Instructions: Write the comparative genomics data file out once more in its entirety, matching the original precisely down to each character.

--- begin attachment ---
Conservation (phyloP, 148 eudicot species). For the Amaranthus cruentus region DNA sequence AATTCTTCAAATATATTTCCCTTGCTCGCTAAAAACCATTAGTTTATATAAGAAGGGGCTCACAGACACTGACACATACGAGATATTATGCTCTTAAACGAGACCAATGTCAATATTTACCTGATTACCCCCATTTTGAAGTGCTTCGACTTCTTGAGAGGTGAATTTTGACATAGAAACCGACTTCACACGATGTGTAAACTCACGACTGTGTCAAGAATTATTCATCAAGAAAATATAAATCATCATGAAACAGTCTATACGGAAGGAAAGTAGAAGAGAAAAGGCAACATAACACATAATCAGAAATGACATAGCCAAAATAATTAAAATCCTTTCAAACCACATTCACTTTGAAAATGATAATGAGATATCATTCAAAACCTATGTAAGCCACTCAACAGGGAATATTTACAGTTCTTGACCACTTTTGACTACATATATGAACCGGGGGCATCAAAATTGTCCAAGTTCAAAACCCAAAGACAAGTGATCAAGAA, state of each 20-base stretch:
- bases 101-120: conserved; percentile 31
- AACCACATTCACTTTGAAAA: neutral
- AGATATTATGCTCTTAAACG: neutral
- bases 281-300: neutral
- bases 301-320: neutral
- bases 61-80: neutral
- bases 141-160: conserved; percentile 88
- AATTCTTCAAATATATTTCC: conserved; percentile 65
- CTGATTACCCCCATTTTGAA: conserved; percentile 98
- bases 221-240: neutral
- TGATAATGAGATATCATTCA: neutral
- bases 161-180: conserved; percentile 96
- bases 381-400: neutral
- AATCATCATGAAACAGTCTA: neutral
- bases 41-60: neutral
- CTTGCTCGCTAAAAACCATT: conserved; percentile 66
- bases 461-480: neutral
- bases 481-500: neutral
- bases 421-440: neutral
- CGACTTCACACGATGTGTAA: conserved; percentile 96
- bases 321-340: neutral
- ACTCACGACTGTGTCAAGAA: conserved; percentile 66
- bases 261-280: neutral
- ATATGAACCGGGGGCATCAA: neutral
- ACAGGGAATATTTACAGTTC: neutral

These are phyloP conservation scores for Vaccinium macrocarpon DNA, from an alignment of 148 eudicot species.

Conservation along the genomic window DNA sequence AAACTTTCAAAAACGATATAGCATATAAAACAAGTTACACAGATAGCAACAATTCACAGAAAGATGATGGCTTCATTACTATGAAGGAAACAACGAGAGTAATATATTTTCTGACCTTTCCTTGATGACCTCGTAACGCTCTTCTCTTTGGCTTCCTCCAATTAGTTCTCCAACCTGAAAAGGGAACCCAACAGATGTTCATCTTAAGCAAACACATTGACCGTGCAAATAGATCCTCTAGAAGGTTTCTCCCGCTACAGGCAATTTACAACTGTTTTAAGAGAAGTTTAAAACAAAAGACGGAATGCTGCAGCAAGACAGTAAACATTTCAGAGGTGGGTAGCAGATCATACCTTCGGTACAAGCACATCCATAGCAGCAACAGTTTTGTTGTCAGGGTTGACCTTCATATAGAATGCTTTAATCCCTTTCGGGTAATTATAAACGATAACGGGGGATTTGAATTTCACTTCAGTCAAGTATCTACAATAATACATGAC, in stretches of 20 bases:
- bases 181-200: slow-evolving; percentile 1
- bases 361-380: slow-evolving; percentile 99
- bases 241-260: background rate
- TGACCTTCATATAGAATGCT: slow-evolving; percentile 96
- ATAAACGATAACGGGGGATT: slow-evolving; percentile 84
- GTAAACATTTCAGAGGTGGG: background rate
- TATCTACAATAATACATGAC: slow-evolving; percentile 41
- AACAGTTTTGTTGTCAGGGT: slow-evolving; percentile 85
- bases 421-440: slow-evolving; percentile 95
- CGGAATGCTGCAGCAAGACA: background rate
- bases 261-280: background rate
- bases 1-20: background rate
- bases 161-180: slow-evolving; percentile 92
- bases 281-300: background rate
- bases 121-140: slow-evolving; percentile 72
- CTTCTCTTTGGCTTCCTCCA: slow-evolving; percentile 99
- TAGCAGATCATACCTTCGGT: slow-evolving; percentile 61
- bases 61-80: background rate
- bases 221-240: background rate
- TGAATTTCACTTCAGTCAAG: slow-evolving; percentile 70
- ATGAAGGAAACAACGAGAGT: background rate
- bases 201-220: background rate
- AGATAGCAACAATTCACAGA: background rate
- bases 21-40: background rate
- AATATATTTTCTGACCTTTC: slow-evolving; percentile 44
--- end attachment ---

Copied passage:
Conservation (phyloP, 148 eudicot species). For the Amaranthus cruentus region DNA sequence AATTCTTCAAATATATTTCCCTTGCTCGCTAAAAACCATTAGTTTATATAAGAAGGGGCTCACAGACACTGACACATACGAGATATTATGCTCTTAAACGAGACCAATGTCAATATTTACCTGATTACCCCCATTTTGAAGTGCTTCGACTTCTTGAGAGGTGAATTTTGACATAGAAACCGACTTCACACGATGTGTAAACTCACGACTGTGTCAAGAATTATTCATCAAGAAAATATAAATCATCATGAAACAGTCTATACGGAAGGAAAGTAGAAGAGAAAAGGCAACATAACACATAATCAGAAATGACATAGCCAAAATAATTAAAATCCTTTCAAACCACATTCACTTTGAAAATGATAATGAGATATCATTCAAAACCTATGTAAGCCACTCAACAGGGAATATTTACAGTTCTTGACCACTTTTGACTACATATATGAACCGGGGGCATCAAAATTGTCCAAGTTCAAAACCCAAAGACAAGTGATCAAGAA, state of each 20-base stretch:
- bases 101-120: conserved; percentile 31
- AACCACATTCACTTTGAAAA: neutral
- AGATATTATGCTCTTAAACG: neutral
- bases 281-300: neutral
- bases 301-320: neutral
- bases 61-80: neutral
- bases 141-160: conserved; percentile 88
- AATTCTTCAAATATATTTCC: conserved; percentile 65
- CTGATTACCCCCATTTTGAA: conserved; percentile 98
- bases 221-240: neutral
- TGATAATGAGATATCATTCA: neutral
- bases 161-180: conserved; percentile 96
- bases 381-400: neutral
- AATCATCATGAAACAGTCTA: neutral
- bases 41-60: neutral
- CTTGCTCGCTAAAAACCATT: conserved; percentile 66
- bases 461-480: neutral
- bases 481-500: neutral
- bases 421-440: neutral
- CGACTTCACACGATGTGTAA: conserved; percentile 96
- bases 321-340: neutral
- ACTCACGACTGTGTCAAGAA: conserved; percentile 66
- bases 261-280: neutral
- ATATGAACCGGGGGCATCAA: neutral
- ACAGGGAATATTTACAGTTC: neutral

These are phyloP conservation scores for Vaccinium macrocarpon DNA, from an alignment of 148 eudicot species.

Conservation along the genomic window DNA sequence AAACTTTCAAAAACGATATAGCATATAAAACAAGTTACACAGATAGCAACAATTCACAGAAAGATGATGGCTTCATTACTATGAAGGAAACAACGAGAGTAATATATTTTCTGACCTTTCCTTGATGACCTCGTAACGCTCTTCTCTTTGGCTTCCTCCAATTAGTTCTCCAACCTGAAAAGGGAACCCAACAGATGTTCATCTTAAGCAAACACATTGACCGTGCAAATAGATCCTCTAGAAGGTTTCTCCCGCTACAGGCAATTTACAACTGTTTTAAGAGAAGTTTAAAACAAAAGACGGAATGCTGCAGCAAGACAGTAAACATTTCAGAGGTGGGTAGCAGATCATACCTTCGGTACAAGCACATCCATAGCAGCAACAGTTTTGTTGTCAGGGTTGACCTTCATATAGAATGCTTTAATCCCTTTCGGGTAATTATAAACGATAACGGGGGATTTGAATTTCACTTCAGTCAAGTATCTACAATAATACATGAC, in stretches of 20 bases:
- bases 181-200: slow-evolving; percentile 1
- bases 361-380: slow-evolving; percentile 99
- bases 241-260: background rate
- TGACCTTCATATAGAATGCT: slow-evolving; percentile 96
- ATAAACGATAACGGGGGATT: slow-evolving; percentile 84
- GTAAACATTTCAGAGGTGGG: background rate
- TATCTACAATAATACATGAC: slow-evolving; percentile 41
- AACAGTTTTGTTGTCAGGGT: slow-evolving; percentile 85
- bases 421-440: slow-evolving; percentile 95
- CGGAATGCTGCAGCAAGACA: background rate
- bases 261-280: background rate
- bases 1-20: background rate
- bases 161-180: slow-evolving; percentile 92
- bases 281-300: background rate
- bases 121-140: slow-evolving; percentile 72
- CTTCTCTTTGGCTTCCTCCA: slow-evolving; percentile 99
- TAGCAGATCATACCTTCGGT: slow-evolving; percentile 61
- bases 61-80: background rate
- bases 221-240: background rate
- TGAATTTCACTTCAGTCAAG: slow-evolving; percentile 70
- ATGAAGGAAACAACGAGAGT: background rate
- bases 201-220: background rate
- AGATAGCAACAATTCACAGA: background rate
- bases 21-40: background rate
- AATATATTTTCTGACCTTTC: slow-evolving; percentile 44